Haw Creek Preserve is a place to enjoy spectacular fall colors, a dense forest canopy, and an array of spring and fall wildflowers.
The creek is a winding blackwater stream that slowly flows towards Crescent Lake from the marshlands of Flagler County.
Protecting nearly a thousand acres, this county preserve offers an easy boardwalk trail set well above the floodplain.
The trailhead also serves as a literal launch point for Haw Creek Preserve State Park from Russell Landing.
The state park protects the other side of the creek and can only be explored by canoe or kayak.
In addition to the boat ramp, there are picnic tables and grills, restrooms on the high ground, and a primitive camping area at the far end of the boardwalk.
Resources for exploring the area
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Length: 1.3 mile round-trip
Address: 2007 CR 2007, Bunnell
Restroom: Yes, on high ground
Land manager: Flagler County
Day use only unless camping. Leashed pets permitted.
Call ahead for primitive camping (nonprofit and youth groups only) or for picnic pavilion rental.
From the intersection of SR 100 and US 1 in Bunnell, drive west on SR 100 for 7.5 miles to SR 305. Turn left. Drive south on SR 305 for 4.1 miles until you reach CR 2006. Turn right. After 1 mile, turn left on CR 2007, a dirt road, at the large “Russell Landing” sign. Drive 2.2 miles, passing the Pellicer Community Center. The road enters Haw Creek Preserve and ends at a parking area.
Starting near the Russell Landing boat ramp, the boardwalk quickly lifts you up above the forest floor for an immersion into the floodplain forest of Haw Creek.
It is dense with cabbage palms and sweetgum, hickory and cypresses. Cardinal wild pine grows in profusion along the trunks of pond cypress.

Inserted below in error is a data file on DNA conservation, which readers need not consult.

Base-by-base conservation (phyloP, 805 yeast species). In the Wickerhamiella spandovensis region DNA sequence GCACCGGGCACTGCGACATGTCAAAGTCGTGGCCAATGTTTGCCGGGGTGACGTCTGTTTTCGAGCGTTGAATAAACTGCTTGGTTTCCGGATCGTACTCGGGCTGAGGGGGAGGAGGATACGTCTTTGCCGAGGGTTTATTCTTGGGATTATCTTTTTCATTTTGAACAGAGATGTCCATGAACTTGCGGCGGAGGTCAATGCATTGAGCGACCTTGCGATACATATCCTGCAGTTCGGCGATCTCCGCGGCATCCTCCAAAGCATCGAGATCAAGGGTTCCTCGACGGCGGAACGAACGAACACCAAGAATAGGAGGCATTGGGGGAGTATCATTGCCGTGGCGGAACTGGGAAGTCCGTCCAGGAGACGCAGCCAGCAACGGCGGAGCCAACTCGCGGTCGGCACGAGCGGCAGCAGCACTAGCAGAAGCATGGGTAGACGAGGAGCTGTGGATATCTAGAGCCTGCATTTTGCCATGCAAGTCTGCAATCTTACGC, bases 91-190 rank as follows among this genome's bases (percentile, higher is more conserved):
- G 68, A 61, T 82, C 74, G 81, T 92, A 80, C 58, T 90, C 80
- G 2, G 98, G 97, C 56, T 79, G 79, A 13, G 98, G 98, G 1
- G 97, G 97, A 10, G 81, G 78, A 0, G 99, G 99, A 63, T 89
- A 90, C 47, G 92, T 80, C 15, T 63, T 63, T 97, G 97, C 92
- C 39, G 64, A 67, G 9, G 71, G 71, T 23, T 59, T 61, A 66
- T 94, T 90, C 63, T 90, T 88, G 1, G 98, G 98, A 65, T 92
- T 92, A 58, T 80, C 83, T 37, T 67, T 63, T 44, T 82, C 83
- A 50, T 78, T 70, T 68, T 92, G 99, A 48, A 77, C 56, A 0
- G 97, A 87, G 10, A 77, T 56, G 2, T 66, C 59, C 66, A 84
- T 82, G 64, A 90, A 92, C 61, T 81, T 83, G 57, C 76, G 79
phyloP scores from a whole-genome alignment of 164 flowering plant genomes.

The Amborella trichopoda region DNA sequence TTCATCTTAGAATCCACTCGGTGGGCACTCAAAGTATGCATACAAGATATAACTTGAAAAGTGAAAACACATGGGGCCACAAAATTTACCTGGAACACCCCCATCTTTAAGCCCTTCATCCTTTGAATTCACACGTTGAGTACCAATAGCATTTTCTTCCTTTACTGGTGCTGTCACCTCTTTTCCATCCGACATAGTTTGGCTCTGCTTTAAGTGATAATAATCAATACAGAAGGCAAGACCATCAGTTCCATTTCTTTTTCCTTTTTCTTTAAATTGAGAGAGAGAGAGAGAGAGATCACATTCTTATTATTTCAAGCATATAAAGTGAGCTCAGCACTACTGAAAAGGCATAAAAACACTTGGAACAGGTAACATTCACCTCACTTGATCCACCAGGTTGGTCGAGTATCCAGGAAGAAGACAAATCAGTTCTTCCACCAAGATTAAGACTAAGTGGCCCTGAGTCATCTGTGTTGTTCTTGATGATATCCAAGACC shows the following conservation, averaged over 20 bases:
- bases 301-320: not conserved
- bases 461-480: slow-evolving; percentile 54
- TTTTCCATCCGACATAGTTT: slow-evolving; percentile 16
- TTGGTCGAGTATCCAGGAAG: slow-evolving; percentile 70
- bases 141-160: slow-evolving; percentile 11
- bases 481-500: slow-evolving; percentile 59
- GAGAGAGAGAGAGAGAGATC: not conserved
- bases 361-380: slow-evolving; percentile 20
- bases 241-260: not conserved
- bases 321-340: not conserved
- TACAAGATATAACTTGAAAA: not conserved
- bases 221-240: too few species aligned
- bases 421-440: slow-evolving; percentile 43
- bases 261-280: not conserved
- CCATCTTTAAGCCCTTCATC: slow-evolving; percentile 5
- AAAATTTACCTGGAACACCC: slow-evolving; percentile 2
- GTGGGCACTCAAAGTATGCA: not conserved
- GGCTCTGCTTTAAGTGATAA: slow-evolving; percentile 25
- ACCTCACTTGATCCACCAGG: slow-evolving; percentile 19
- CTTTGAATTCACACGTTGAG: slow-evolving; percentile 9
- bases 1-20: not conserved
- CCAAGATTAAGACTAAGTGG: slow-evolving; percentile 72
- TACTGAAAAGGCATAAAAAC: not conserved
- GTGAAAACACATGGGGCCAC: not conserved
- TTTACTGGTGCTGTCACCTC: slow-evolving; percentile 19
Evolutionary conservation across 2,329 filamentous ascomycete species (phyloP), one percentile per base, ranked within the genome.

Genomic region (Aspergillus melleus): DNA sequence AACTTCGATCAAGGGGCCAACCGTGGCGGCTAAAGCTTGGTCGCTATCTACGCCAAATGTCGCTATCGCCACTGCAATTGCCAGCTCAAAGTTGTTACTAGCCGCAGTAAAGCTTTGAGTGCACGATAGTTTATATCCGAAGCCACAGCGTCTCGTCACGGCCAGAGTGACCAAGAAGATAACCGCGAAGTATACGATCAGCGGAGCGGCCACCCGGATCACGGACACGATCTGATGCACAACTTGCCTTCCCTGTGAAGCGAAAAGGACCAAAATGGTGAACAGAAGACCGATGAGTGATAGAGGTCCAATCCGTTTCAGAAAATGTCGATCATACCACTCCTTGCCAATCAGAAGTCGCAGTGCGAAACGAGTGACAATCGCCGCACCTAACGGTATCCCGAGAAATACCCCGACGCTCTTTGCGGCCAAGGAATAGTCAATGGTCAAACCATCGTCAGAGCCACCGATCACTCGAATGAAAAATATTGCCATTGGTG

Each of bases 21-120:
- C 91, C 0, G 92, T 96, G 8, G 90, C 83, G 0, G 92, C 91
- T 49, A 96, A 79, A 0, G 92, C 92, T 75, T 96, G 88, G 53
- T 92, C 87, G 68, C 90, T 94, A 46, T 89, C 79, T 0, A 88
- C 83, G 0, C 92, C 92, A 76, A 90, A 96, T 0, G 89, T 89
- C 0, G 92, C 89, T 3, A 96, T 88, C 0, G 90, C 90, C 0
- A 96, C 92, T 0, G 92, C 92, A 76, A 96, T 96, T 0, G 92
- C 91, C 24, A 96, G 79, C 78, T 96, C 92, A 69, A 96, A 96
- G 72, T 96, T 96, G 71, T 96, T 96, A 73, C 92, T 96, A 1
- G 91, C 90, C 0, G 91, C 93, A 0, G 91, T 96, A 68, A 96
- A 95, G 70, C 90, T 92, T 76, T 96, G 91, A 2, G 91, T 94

At the first turnoff, turn right. You arrive at a platform along the creek, where a bench provides a peaceful place to sit and look over the placid dark water.
The stands of cypress on the far side are thickly blanketed in bromeliads. Sweetgum leaves reflect in the inky flow.
Returning to the main boardwalk, turn right. Dappled shadows of cabbage palm fronds lie across the trunks of live oaks.
Light green goldfoot ferns and long dark green streamers of shoelace fern dangle below the fronds of a cabbage palm as you come up to the next turnoff.
Turn right and walk down to the platform, passing an array of colorful sweetgum and red maple reflected in a shallow swamp.
The platform overlooks a bend in Haw Creek, where young pond cypresses crowd the curve.
In the cove to the left, largemouth bass jump for flies, leaving trails of bubbles as they sink to the bottom.
Head back to the main boardwalk and turn right. It crosses over a channel that shows signs of occasionally flooding down into the creek.
Follow the next boardwalk to the right for another look at Haw Creek from a broad overlook which is excellent for birding, especially for swallow-tailed kites.
Back on the main boardwalk, turn right to continue. Bluejack oaks arch over the trail, providing a canopy for the younger cabbage palms, many with streamers of shoelace fern.
At the next side trail, turn right and walk down to the platform, the last one along the creek.
Looking out over the broad expanse of water, you see tiny islands upstream, covered in pennywort and elephant ears.
These provide hiding places for hooded mergansers and limpkins. Returning back to the main trail, turn right.
The boardwalk starts to turn left, away from the creek, into the shadows of ancient live oaks.
In spring, a dense bed of blue flag irises flanks the boardwalk with its purple blooms.
As the boardwalk ends, it drops you out into a large open field, with a building on the far side.
This is the group campsite, available to backpackers by permit.
Returning along the boardwalk to the parking area, savor the deep shade from the live oaks and peer up into their branches to spy orchids and bromeliads.
You have the option of taking any of the side trails back to the creek again, or you can simply stay along the main boardwalk for a 1.3-mile round-trip.
Learn more about Haw Creek Preserve State Park
See our photos of Haw Creek Preserve
More worth exploring while you’re in this area.
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Gentle loop trails showcase wild spaces and cultivated grounds at Princess Place Preserve, an 1880s homestead on Pellicer Creek with a campground on site.